The Clean Air Act, which was last amended in 1990, requires EPA to set National Ambient Air Quality Standards for pollutants considered harmful to public health and the environment. The Clean Air Act established two types of national air quality standards. Primary standards set limits to protect public health, including the health of "sensitive" populations such as asthmatics, children, and the elderly.
The Regional Greenhouse Gas Initiative (RGGI) is a cooperative effort by nine Northeast and Mid-Atlantic states to limit greenhouse gas emissions. The nine states participating in RGGI -- Connecticut, Delaware, Maine, Maryland, Massachusetts, New Hampshire, New York, Rhode Island, and Vermont -- are implementing the first mandatory cap-and-trade program in the United States to reduce greenhouse gas emissions.
While there remains much to be done in controlling air pollutants, Vermont has been proactive in developing and implementing programs to reduce hazardous air pollutant emissions. These programs include:
While there are many threats to clean air, there are many things individuals can do to help keep air clean. The list that follows offers some clean air tips.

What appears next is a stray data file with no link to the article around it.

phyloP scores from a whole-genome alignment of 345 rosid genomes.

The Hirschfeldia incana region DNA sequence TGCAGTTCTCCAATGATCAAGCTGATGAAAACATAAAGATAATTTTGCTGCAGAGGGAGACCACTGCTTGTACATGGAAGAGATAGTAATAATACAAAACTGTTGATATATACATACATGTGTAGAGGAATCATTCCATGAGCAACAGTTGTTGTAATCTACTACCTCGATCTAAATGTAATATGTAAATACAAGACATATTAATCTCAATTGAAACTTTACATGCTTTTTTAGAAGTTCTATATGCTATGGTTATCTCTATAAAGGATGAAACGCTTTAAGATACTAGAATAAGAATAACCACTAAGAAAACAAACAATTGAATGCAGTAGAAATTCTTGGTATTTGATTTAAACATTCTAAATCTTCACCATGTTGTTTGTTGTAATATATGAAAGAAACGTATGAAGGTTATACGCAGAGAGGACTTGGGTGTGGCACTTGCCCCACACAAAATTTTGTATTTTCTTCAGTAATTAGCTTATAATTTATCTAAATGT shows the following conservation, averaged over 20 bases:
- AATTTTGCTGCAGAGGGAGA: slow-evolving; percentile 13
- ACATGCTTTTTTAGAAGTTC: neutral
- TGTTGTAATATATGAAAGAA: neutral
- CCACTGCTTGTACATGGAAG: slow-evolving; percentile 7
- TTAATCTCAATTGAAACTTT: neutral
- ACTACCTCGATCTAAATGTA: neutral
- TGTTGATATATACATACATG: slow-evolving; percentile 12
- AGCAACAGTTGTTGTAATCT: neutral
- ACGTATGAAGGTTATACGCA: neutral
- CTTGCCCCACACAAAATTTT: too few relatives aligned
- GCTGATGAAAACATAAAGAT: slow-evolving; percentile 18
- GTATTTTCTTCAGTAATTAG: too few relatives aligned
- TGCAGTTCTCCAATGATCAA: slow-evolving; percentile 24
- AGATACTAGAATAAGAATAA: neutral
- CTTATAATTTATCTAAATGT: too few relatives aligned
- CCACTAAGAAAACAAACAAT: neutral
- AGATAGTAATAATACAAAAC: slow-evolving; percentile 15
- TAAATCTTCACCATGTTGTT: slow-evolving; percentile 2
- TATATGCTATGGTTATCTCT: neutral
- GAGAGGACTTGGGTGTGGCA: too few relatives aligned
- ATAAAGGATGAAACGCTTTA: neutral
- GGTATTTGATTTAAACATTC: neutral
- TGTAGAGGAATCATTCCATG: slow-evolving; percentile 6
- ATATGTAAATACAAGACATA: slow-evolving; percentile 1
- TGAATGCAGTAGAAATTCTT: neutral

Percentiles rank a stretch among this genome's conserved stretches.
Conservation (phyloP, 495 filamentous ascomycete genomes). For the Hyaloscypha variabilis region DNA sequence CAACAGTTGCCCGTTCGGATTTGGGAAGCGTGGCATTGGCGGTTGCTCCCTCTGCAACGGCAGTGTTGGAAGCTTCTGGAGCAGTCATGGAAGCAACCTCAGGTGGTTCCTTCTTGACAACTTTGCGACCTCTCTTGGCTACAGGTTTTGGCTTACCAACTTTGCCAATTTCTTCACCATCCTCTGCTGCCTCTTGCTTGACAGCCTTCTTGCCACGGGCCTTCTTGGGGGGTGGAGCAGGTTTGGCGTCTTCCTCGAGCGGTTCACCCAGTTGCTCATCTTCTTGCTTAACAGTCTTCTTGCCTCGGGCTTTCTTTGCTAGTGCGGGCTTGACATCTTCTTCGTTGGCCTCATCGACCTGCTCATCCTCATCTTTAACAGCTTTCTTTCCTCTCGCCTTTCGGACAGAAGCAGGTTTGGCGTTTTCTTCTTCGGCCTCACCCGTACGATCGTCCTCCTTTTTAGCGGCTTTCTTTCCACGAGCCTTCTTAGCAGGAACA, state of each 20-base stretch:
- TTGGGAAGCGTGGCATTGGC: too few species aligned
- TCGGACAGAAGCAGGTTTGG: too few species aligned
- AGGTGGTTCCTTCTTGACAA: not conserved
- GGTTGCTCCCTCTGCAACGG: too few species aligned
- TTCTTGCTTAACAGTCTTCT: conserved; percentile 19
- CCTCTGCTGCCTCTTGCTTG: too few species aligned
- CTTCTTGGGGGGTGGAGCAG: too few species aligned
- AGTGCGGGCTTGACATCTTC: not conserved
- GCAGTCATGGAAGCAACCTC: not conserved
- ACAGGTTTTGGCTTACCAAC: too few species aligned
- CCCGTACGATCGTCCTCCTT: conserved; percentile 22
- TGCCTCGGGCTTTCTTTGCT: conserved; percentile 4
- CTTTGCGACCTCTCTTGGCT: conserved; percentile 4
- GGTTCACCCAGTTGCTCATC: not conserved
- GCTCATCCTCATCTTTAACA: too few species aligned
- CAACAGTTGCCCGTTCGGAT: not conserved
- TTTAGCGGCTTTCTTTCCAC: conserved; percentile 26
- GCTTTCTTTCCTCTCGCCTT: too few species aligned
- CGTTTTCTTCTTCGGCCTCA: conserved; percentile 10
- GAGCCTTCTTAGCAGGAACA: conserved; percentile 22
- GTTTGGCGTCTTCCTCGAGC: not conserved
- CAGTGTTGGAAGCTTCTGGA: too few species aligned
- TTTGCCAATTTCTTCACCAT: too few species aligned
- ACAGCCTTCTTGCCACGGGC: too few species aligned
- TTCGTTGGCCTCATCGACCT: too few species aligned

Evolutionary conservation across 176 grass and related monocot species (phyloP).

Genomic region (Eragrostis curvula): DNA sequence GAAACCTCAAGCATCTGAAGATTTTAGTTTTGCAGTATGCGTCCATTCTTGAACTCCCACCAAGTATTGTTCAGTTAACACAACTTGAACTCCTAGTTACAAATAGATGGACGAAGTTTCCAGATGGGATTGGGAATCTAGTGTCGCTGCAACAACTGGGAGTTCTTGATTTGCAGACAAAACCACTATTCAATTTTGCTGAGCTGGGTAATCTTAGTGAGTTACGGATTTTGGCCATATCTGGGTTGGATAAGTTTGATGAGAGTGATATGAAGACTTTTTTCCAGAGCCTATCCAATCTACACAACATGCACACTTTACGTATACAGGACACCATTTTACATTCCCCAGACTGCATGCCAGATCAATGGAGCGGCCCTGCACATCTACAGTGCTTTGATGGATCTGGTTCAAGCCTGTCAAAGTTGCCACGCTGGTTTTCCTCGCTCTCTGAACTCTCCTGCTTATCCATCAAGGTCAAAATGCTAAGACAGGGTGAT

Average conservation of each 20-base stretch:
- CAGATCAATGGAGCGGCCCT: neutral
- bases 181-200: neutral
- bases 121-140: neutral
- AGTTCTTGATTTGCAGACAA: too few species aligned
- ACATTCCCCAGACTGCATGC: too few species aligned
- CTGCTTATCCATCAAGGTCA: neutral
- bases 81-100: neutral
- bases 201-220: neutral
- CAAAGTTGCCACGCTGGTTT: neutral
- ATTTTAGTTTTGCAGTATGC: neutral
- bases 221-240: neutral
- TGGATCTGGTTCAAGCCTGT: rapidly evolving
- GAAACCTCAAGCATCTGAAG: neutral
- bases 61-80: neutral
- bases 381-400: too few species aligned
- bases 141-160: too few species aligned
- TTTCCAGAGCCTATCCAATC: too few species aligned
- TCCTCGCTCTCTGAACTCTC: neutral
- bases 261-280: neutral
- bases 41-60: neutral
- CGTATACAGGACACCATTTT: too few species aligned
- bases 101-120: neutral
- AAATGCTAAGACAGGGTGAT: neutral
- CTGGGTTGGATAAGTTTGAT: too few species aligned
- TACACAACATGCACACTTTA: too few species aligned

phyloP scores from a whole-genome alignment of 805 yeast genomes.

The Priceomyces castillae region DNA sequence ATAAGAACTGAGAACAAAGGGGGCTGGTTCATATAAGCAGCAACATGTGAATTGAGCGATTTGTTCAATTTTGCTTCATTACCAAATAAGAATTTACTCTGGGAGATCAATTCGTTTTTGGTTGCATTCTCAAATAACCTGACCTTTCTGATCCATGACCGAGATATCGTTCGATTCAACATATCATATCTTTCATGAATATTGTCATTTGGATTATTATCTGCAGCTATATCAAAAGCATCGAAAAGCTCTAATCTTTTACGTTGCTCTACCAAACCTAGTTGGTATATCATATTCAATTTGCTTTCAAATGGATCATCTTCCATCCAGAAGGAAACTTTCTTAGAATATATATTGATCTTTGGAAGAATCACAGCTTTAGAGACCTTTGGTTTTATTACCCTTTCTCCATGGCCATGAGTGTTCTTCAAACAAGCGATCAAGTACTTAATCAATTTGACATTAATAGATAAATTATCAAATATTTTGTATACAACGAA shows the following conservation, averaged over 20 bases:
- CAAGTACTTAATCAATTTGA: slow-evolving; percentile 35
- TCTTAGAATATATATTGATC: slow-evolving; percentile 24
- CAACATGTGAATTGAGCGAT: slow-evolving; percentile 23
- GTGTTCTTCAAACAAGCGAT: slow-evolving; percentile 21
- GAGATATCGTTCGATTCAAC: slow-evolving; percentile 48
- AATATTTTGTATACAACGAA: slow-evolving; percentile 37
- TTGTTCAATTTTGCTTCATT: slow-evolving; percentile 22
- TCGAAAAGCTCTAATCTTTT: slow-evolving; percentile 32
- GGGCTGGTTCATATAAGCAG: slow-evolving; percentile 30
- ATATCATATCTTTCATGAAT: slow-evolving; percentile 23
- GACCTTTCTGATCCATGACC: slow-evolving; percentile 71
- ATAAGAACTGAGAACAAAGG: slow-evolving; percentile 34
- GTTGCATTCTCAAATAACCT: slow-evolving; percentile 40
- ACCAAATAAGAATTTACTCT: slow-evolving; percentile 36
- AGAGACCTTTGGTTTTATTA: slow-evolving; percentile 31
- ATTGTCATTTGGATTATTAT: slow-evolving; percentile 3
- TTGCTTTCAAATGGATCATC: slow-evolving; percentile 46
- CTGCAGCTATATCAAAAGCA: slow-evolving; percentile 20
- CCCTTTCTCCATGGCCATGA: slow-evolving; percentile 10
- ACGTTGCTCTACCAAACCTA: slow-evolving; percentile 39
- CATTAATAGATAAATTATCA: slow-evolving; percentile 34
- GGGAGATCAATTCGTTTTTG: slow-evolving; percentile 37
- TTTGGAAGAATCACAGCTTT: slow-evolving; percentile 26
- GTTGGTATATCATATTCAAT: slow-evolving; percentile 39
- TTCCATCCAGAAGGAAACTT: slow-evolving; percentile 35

The Air Quality and Climate Division administers funding to provide incentives for reducing air pollution. Past and current programs focus on woodstove change outs, diesel emissions reduction, and outdoor wood-fired boiler change outs. Current funding opportunities are listed below. Funding availability changes over time, so please check back often to see what current opportunities are.
The Vermont Air Quality & Climate Division (AQCD) of the Department of Environmental Conservation (DEC)implements state regulations and the federal Clean Air Act. As part of this implementation, the AQCD monitors ambient air quality and air pollution emissions from sources, proposes regulations to improve existing air quality, ensures compliance with the regulations, and issues permits to control pollution from sources of air contaminants across the state.